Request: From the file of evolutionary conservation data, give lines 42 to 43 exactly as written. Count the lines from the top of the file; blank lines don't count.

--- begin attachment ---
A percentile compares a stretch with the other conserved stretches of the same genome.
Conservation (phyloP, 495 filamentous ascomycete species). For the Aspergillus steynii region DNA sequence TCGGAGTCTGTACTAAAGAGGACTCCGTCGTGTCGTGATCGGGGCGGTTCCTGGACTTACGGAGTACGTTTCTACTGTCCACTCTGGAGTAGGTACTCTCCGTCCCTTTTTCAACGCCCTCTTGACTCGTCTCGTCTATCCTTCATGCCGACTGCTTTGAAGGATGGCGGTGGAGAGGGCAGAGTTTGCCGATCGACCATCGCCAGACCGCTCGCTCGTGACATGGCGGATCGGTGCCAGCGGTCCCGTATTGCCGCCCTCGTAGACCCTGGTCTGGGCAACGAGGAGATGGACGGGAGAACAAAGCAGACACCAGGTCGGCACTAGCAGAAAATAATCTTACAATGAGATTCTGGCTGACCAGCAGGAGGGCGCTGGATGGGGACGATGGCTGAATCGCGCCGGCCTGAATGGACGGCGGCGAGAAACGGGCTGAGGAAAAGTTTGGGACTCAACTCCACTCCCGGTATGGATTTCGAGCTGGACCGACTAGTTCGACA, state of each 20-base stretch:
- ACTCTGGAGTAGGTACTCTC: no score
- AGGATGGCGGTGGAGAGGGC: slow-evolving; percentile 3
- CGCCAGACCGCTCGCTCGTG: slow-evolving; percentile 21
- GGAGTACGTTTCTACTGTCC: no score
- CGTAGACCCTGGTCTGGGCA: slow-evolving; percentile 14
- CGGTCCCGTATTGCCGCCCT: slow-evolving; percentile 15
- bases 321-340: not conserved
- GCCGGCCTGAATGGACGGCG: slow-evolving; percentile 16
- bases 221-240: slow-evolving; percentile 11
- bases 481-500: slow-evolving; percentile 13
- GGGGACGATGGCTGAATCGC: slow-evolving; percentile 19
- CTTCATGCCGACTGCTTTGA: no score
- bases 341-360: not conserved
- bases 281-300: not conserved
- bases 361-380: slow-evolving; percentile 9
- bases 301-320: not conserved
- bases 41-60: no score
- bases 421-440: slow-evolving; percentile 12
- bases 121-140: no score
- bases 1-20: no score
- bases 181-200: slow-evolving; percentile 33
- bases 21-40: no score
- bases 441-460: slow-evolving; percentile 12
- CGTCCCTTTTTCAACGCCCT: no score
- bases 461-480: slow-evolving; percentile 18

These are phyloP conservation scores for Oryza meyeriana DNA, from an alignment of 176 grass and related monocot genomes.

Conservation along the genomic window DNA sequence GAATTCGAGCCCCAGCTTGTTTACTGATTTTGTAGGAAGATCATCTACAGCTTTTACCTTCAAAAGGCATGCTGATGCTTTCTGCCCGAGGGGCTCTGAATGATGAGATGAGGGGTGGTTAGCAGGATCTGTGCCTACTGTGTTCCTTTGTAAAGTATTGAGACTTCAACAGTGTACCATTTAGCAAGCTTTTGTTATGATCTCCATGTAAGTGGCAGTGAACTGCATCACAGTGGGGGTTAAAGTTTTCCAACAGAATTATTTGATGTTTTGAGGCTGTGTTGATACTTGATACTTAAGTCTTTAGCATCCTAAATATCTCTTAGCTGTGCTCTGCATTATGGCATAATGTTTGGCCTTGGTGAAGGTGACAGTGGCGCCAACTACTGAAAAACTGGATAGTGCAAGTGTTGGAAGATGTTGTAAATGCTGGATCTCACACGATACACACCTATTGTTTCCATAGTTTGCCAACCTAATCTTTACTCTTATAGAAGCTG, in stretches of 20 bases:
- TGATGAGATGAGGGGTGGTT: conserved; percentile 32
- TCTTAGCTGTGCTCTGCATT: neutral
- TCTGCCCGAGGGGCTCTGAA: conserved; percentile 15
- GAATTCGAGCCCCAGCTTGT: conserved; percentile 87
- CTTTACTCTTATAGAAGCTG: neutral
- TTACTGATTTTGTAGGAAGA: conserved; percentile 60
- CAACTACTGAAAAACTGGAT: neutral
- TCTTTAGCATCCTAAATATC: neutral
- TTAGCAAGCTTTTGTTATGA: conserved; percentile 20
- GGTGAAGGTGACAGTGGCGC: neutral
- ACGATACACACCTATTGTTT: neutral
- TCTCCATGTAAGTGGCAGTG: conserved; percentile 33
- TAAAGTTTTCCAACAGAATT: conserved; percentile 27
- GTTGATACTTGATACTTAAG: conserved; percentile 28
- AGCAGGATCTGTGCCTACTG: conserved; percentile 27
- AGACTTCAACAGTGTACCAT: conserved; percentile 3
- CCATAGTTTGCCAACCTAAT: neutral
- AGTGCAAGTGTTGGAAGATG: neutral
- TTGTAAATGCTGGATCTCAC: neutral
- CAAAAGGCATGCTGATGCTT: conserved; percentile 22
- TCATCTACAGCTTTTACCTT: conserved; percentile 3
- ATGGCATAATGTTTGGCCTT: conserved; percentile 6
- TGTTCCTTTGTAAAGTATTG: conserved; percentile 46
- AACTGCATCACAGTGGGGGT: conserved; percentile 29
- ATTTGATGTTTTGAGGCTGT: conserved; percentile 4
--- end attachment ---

- TAAAGTTTTCCAACAGAATT: conserved; percentile 27
- GTTGATACTTGATACTTAAG: conserved; percentile 28